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Reviewed Journal Papers by Sebastian Möller

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An objective and subjective quality assessment study of passive gaming video streaming
Citation key barman2018d
Author Barman, Nabajeet and Zadtootaghaj, Saman and Schmidt, Steven and Martini, Maria G. and Möller, Sebastian
Pages e2054
Year 2018
DOI 10.1002/nem.2054
Address Piscataway, NJ
Journal International Journal of Network Management
Month may
Note electronic
Publisher Hoboken, New Jersey
How Published full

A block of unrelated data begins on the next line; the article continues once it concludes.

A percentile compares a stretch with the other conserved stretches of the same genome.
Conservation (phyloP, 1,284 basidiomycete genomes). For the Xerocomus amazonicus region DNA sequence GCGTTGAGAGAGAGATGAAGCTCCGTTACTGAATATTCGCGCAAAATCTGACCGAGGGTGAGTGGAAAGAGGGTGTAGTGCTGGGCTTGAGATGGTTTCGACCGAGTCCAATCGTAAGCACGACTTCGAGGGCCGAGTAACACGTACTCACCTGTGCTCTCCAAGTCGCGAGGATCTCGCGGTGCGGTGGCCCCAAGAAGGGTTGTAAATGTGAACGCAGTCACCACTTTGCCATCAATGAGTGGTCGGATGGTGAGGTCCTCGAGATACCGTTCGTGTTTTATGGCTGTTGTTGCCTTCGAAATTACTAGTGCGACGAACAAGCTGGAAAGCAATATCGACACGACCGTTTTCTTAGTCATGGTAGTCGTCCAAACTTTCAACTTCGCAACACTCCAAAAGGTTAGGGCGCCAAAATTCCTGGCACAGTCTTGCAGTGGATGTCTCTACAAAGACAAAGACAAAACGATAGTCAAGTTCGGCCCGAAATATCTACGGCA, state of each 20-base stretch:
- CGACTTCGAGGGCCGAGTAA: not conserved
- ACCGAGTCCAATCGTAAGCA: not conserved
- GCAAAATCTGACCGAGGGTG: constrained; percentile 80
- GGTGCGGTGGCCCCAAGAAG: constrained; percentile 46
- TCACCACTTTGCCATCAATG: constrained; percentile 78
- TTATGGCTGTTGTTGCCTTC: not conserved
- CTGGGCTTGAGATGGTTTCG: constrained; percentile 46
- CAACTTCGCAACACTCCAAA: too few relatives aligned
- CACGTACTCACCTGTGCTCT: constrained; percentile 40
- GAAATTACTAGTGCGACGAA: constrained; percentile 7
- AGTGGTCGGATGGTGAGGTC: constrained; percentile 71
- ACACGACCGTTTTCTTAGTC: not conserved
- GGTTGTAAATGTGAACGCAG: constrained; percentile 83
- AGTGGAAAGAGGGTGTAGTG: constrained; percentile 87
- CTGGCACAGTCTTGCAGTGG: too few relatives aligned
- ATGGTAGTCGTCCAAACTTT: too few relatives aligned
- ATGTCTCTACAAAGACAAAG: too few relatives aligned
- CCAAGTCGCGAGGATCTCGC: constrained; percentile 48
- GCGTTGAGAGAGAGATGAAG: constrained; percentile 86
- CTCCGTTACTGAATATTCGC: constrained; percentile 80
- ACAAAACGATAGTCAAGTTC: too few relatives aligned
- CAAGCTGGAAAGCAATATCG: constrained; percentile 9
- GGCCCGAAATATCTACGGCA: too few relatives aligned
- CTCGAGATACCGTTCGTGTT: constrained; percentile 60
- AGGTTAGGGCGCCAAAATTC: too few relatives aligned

Abstract Summary Passive gaming video-streaming applications have recently gained much attention as evident with the rising popularity of many Over The Top (OTT) providers such as Twitch.tv and YouTube Gaming. For the continued success of such services, it is imperative that the user Quality of Experience (QoE) remains high, which is usually assessed using subjective and objective video quality assessment methods. Recent years have seen tremendous advancement in the field of objective video quality assessment (VQA) metrics, with the development of models that can predict the quality of the videos streamed over the Internet. A study on the performance of objective VQA on gaming videos, which are artificial and synthetic and have different streaming requirements than traditionally streamed videos, is still missing. Towards this end, we present in this paper an objective and subjective quality assessment study on gaming videos considering passive streaming applications. Subjective ratings are obtained for 90 stimuli generated by encoding six different video games in multiple resolution-bitrate pairs. Objective quality performance evaluation considering eight widely used VQA metrics is performed using the subjective test results and on a data set of 24 reference videos and 576 compressed sequences obtained by encoding them in 24 resolution-bitrate pairs. Our results indicate that Video Multimethod Assessment Fusion (VMAF) predicts subjective video quality ratings the best, while Naturalness Image Quality Evaluator (NIQE) turns out to be a promising alternative as a no-reference metric in some scenarios.
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